The Credit Scoring Site A bleak account 

News search results for the term 'credit score,' 2015-08-11

A walk down Main Street and through the front door. Hashtag: The Real, BIG Credit Score

By Greg Fisher

  1. USA Today: "This is why it's better to get your finances lined up before you even start looking at homes. That includes checking your credit reports and credit scores ahead of time, just to see where you stand (you can get your free credit scores on" - Scott Sheldon, expert

    Free credit scores from, Inc. are not the Real, BIG Credit Score (which is used in mortgage lending). #TheRealBIGCreditScore

  2. St. Louis Post-Dispatch: "It also helps to keep open your oldest accounts and maintain a mix of accounts (like a credit card and an auto loan, for example), because those play a role in your credit scores, too. - Christine DiGangi, expert

    What credit score factors are affected by the oldest account? #HelloIllinois!

  3. Veracity check of Lee Enterprises (St. Louis Post-Dispatch)
    "Netanyahu and the White House have a frosty relationship - over negotiations with Iran over its nuclear program, among other matters - and President Barack Obama has refused to meet with the Israeli leader while he is here next week to speak at the invitation of House Majority Leader[SIC] John Boehner." - Chuck Raasch, Washington correspondent, St. Louis Post-Dispatch

    Representative Boehner is not Majority Leader. He is Speaker. Rep. Kevin McCarthy is Majority Leader. #ushistory #1508L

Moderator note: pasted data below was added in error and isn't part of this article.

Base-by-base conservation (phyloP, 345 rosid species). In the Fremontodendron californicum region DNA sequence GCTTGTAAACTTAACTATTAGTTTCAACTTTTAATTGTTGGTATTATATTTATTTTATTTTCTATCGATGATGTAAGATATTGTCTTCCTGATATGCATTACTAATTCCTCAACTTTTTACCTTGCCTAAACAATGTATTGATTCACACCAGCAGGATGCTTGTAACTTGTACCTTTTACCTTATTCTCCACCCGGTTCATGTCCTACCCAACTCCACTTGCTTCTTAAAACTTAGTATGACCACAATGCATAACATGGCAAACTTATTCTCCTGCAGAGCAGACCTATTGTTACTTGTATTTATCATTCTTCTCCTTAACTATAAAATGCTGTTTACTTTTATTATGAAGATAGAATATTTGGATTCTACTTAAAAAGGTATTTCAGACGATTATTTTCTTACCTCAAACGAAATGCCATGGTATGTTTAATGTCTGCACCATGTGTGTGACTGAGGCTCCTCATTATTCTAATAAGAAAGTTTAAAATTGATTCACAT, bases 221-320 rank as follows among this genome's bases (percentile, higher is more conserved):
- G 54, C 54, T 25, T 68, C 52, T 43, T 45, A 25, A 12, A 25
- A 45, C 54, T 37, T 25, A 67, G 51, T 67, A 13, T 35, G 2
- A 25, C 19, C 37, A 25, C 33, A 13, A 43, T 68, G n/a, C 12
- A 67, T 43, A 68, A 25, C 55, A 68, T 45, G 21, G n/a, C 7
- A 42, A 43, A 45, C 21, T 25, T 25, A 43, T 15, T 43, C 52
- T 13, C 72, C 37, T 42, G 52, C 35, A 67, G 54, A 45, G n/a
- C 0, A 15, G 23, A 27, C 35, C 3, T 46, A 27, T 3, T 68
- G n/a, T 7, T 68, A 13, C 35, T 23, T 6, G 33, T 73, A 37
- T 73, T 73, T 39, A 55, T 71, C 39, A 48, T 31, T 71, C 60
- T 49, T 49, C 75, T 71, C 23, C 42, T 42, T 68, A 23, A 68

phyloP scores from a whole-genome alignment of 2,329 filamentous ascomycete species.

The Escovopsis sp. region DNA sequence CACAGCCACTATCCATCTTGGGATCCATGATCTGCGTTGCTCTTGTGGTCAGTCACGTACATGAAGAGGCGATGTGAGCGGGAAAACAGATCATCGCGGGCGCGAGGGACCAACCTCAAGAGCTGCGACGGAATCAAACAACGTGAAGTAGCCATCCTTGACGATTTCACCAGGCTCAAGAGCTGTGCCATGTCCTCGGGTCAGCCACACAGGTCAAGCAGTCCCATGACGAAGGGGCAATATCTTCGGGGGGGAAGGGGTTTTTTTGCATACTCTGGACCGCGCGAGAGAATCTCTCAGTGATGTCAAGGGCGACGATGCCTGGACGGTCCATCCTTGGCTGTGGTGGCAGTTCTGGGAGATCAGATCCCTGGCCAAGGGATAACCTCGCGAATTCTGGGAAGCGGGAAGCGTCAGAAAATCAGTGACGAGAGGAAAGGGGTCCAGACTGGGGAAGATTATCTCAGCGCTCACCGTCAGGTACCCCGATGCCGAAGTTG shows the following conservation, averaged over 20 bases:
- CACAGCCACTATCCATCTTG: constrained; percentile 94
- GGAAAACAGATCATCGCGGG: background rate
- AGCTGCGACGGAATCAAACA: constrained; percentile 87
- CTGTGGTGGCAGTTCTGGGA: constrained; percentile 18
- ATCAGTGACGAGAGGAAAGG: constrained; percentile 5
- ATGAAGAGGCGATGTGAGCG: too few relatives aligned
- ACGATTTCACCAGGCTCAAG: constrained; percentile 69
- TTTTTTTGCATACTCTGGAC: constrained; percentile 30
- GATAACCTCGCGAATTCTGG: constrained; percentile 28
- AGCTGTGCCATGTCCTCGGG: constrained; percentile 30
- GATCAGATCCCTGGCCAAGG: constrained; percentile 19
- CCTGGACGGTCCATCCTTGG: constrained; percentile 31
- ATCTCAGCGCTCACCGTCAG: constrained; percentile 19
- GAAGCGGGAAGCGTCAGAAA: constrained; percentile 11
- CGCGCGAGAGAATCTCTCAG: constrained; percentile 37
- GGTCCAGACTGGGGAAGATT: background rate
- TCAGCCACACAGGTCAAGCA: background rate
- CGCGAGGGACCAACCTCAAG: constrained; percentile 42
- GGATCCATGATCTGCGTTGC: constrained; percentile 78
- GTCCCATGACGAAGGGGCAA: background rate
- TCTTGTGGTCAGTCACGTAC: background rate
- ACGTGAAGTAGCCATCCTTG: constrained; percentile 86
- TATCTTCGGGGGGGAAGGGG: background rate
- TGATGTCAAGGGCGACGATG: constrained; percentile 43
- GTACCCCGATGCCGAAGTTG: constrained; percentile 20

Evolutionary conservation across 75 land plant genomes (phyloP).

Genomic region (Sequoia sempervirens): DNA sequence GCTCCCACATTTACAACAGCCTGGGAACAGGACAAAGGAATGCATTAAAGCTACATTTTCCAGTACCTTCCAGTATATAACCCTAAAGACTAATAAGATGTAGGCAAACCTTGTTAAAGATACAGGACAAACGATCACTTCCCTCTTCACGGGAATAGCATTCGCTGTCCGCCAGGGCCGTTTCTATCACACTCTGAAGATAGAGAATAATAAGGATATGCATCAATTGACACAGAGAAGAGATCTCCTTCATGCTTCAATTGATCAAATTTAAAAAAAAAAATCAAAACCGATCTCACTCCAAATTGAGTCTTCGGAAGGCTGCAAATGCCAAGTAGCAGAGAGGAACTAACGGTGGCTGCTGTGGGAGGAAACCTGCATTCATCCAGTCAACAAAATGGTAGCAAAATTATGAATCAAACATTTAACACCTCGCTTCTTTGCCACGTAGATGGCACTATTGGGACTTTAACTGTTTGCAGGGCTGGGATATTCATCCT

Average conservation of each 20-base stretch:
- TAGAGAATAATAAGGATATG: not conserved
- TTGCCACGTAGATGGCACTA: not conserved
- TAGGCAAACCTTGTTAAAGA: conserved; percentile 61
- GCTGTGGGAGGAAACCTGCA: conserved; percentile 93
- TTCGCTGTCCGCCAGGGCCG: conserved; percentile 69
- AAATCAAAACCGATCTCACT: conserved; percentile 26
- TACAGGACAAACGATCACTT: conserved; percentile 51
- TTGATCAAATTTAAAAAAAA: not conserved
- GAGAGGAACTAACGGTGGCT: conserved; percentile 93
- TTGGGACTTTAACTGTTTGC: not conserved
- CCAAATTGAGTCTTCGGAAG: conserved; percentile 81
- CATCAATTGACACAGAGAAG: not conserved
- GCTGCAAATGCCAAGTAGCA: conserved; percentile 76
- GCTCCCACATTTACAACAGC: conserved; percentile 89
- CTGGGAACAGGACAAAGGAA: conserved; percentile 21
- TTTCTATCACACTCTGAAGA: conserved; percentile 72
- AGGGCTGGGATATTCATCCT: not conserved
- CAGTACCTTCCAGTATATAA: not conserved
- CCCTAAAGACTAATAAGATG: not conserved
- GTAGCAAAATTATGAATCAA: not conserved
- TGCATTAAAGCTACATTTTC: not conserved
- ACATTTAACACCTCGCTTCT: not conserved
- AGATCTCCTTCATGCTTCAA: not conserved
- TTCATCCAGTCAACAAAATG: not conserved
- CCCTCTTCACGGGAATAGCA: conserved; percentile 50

4. "7 Small Mistakes That Will Hurt Your Credit Score" states, unfortunately, "Each hard credit card inquiry will cost your score between three and five points and stays on your report for two years, though they only negatively impact your score for about half the time they appear." - Jeanine Skowronski, MainStreet (TheStreet)

    That is Credit Score Myth 1, the notion that every hard inquiry lowers a credit score. According to the FICO score company, "For many people, one additional credit inquiry (voluntary and initiated by an application for credit) may not affect their FICO score at all."

    Say, for instance, a person makes application for 200 credit cards on one day. That would mean that the score would end up as low as possible (scale: 300-850, thus the range: 550; 200k inquiries X 3 points = 600 points off an 850 leaving a score of 300 (the lowest possible)).

    But before her MainStreet/Yahoo article is corrected (or, at least, substantiated), Bankrate's bloggity-blogger skitters on yesterday furthering some silly nonsense (published by some guy, somewhere on some website #1508Q) "Can social media hurt your credit score?" #ThePeopleNearTheSeas

    And, of course, "If you're worried that you may have already overshared," you can "check your credit report at myBankrate." #ScoreTactics


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